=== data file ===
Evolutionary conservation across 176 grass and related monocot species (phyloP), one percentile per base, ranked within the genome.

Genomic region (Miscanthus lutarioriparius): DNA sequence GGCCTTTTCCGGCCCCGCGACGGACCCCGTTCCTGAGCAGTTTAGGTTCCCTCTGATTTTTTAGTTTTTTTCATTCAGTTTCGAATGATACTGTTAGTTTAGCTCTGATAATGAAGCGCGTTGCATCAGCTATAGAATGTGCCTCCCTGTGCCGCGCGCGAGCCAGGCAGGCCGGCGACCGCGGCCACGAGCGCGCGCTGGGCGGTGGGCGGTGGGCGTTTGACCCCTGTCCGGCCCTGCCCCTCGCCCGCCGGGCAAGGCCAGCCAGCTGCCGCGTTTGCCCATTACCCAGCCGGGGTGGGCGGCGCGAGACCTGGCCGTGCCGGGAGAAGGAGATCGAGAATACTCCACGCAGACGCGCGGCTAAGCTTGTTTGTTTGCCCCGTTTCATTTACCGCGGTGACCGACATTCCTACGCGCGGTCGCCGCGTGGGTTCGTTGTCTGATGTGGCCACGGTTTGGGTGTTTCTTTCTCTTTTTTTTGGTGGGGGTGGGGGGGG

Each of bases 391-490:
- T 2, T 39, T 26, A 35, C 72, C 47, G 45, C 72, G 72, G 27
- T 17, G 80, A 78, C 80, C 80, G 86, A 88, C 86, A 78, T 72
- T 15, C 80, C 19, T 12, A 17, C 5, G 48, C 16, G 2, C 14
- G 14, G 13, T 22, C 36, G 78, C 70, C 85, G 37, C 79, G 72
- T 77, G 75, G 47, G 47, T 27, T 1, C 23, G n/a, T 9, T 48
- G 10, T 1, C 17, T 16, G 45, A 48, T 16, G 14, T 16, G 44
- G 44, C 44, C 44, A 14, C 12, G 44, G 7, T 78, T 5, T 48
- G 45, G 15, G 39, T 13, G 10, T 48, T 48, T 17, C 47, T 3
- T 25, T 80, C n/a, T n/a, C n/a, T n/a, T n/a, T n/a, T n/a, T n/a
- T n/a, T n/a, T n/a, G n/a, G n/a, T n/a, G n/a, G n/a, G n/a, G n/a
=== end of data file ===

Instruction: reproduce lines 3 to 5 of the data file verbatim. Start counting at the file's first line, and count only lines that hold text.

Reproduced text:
Each of bases 391-490:
- T 2, T 39, T 26, A 35, C 72, C 47, G 45, C 72, G 72, G 27
- T 17, G 80, A 78, C 80, C 80, G 86, A 88, C 86, A 78, T 72